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Government CXO

Beth Noveck, former US Deputy CTO in interview: part one

Beth Noveck spent two years as Deputy Chief Technology Officer at the White House. She was responsible for defining and driving the open government agenda for the Obama administration, working at Office of Science and Technology Policy (OSTP). She left the position in February 2011, to return to her position as Professor of Law at the New York Law School.


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I was delighted to be able to conduct an extended interview with Beth, which will be published in four parts over the next two weeks. In accordance with the open government mantra of Transparency, Collaboration and Participation, Beth took the opportunity to ask me about my experiences with open government data – for her, every interview is an opportunity for two-way communication, a philosophy that she sees as fundamental to open government.

You must be very pleased with what was achieved over the last two years; what do you see as the successes?

As anyone who works on a reform project knows, you always want to do more. But if I afford myself the time to look back, I think the most significant accomplishment was the emergence of a community of innovators across the executive branch of government. In every single cabinet department and major agency, there is a group of people, often a large number, who are working on bringing innovation to government and devising strategies to make public institutions more creative and effective problem solvers, which is what open government is ultimately all about. These “open govvies” are represented on an Open Government interagency working group. They create the contagion of innovation that spreads to others within agencies. People often say - “what’s the lifespan of a good on-line forum or discussion group? You start with a lot of energy, and then it trails off.” For the open government community, every meeting has seen a steady increase in attendance; every single agency was showing up and had a presence at the table. That is the most exciting indicator for the future – it’s the institutionalisation of the work, and it’s happening through the people.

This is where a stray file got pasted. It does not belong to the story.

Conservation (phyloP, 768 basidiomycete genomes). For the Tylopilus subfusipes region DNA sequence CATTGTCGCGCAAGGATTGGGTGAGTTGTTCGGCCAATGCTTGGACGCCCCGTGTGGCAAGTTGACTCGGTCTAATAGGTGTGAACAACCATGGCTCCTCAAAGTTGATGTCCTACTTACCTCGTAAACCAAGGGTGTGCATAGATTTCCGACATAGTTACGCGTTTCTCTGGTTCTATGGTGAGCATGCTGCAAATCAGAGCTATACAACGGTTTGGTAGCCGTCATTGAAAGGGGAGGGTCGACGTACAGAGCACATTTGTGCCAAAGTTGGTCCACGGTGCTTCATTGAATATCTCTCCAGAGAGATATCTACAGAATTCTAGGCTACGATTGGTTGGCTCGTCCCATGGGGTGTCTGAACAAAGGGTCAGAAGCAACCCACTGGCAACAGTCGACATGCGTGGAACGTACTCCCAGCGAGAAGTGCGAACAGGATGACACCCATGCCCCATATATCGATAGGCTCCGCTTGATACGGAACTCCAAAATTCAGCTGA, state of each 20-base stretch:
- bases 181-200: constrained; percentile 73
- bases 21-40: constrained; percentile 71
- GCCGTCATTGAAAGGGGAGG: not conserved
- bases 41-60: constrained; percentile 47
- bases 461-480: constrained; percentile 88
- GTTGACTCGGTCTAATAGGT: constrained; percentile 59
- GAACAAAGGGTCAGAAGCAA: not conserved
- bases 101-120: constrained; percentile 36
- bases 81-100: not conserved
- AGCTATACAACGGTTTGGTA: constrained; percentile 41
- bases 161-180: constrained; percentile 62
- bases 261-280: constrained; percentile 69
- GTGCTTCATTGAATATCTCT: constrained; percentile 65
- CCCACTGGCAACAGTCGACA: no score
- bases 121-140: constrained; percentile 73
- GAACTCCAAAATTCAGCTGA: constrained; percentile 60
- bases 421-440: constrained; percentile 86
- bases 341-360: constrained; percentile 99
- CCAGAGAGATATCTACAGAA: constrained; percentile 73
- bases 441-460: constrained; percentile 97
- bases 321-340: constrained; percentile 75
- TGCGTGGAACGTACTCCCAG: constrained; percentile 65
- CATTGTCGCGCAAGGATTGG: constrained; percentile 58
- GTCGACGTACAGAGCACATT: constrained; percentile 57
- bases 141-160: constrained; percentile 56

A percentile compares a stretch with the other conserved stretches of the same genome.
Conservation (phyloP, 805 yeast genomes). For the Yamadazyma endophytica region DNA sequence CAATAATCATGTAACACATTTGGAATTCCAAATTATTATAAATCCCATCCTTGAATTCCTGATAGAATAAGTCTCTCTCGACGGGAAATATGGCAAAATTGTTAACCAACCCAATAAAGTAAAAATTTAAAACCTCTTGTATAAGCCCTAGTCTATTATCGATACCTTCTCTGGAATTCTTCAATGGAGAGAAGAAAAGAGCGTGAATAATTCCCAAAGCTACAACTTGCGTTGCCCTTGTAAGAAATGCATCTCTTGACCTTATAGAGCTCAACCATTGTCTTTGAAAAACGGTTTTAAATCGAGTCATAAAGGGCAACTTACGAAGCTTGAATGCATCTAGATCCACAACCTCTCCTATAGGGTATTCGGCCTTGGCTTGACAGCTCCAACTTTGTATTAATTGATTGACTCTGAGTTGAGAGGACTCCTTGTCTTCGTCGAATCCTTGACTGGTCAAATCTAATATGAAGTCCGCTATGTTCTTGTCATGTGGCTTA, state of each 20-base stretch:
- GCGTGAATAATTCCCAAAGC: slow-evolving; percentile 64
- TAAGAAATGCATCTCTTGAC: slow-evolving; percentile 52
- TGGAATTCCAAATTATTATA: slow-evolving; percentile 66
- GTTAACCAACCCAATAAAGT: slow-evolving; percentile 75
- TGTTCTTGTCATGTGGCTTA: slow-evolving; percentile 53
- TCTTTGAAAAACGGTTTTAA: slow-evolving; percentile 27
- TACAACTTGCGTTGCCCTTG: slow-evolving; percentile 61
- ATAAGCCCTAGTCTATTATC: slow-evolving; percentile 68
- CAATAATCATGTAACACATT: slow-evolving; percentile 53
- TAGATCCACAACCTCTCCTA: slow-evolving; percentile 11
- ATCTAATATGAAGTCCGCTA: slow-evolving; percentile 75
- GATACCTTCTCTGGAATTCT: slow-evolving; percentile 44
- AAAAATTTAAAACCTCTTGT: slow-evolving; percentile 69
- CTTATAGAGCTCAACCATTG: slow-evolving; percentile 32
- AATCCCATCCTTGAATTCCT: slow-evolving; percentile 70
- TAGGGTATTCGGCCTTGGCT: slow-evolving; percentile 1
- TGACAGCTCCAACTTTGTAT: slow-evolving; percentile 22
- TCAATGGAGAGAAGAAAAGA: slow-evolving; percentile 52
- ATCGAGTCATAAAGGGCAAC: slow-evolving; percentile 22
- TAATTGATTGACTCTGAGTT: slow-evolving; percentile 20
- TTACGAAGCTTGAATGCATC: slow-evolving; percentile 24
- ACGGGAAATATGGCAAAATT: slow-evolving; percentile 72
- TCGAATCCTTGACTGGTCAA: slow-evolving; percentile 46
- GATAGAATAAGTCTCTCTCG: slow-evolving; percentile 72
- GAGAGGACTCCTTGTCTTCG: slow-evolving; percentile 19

I recently presented a testimony to the Canadian Parliament last week which outlines some of the tangible work that got done, along with ten principles for designing open government institutions:

Every cabinet department and major agency in the US has a brainstorming website for public consultation and can visit the General Services Administration’s online catalog to select from many more.

Each of these organizations also has a fully articulated Open Government Plan, laying out concrete and specific steps they will take to make themselves more transparent, participatory and collaborative.

Agencies are putting up thousands of collections of government information online on their own agency websites and making those data sets searchable through the national data portal –  

Ten quick guidelines for creating more innovative and effective government are:

Go Open – Government should work in the open.

Open Gov Includes Open Access - After the public has paid once, it shouldn’t have to pay again.

Make Open Gov Productive Not Adversarial - Articulate what you hope people will do with the data

Be Collaborative - Actively solicit engagement.

Love Data – Design policies informed by real-time data.

Be Nimble – Where possible implement in 90 days or less.

Do More, Spend Less – Design solutions that do more with less.

Invest in Platforms - Tools to engage the public

Invest in People – Policy empowers people

Design for Democracy - It is not enough to simply “throw” Facebook or Twitter at a problem.

Details of these principles, and more examples of Open Gov are in the testimony.

In the next part, Beth talks about the reasons for the success of Open Government

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